In in the later years of World War II the Wehrmacht found they could no longer count on air superiority on any battlefield.
So a weapon was needed that could provide effective ground based fire, to keep those pesky jabos away…
Even before the War the Wehrmacht had expected aircraft to be a nuisance to the ground army. So right from the start Germany had anti-aircraft weapons attached to every formation. Much more so than other armies at the time.
But these weapons were not really modernized for quite some time, largely because the Luftwaffe so often held air superiority or outright aerial supremacy. Well into 1942 the anti-aircraft component of the military was changed little. But by 1943 the battlefield was changing. British, American and Soviet air forces all were becoming practiced in close support work and could often force local air superiority.
Mobile anti-aircraft was increased to compensate, as well as it could. But what was really needed was something that could aggressively face enemy tactical aircraft. Obsolete armor platforms [mainly Panzer III and 38(t)] were being retasked as tank destroyers already. By mid-1944 even the Panzer IV was past its prime as a main battle tank, so it was decided to convert a number of these into dedicated anti-aircraft platforms. As a bigger tank it could support an effective quad 20 mm mount, plus moderately thick turret armor, and ample ammunition. It also had modern communications and targeting optics. Around 100 Panzer IV were converted to Flakpanzer IV Wirbelwind specification (exact numbers not known).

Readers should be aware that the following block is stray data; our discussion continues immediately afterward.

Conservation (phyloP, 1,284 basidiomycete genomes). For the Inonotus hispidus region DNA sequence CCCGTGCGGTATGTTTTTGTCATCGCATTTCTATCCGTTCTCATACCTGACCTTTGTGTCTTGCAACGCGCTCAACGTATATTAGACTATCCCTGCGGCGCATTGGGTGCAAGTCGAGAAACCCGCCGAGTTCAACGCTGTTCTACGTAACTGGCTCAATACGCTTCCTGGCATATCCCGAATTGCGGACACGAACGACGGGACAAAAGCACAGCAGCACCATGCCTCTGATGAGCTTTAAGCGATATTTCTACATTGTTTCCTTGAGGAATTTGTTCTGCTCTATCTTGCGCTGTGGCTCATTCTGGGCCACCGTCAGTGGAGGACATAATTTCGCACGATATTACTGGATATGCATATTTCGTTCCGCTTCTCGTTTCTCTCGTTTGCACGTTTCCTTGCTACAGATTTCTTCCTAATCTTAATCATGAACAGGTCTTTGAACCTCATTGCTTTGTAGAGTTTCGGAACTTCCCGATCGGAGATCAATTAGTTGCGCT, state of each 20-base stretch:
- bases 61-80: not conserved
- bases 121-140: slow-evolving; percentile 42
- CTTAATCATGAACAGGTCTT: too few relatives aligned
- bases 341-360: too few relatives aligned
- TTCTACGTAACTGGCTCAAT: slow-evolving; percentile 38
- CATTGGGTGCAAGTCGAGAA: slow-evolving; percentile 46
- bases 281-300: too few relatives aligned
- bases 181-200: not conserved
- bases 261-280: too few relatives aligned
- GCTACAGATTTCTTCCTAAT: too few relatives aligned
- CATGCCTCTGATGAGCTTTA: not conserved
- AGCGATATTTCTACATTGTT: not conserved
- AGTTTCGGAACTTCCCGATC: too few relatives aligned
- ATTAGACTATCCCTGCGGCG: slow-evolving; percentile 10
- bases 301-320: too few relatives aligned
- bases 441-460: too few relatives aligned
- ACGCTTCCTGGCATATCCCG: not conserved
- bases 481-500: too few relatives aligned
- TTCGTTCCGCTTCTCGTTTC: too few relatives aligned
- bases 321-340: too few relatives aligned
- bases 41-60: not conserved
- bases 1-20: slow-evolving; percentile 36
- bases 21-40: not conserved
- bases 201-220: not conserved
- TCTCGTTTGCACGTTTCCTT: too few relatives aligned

Its effectiveness was mixed. Quad 20s were viciously useful against soft ground based targets, like infantry, trucks and recon vehicles. But the fire was too light and too short range for anti-aircraft. Of course a 20 mm cannon can do significant damage to an aircraft, but aircraft are small and fast moving. They are more often brought down by volume of fire than by a few well placed shots (targeting them is a low percentage shot). The 20mm is too short range and has a very limited window of opportunity.
So a new weapon, the Ostwind (similar looking Panzer IV conversion but with a single 37 mm cannon) was designed by the end of 1944. This was a slightly more effective weapon but Only 44 of these were finished by the end of the War.
This is the Tamiya kit. It represents a vehicle captured in France at the end of the war, no unit assignment was noted.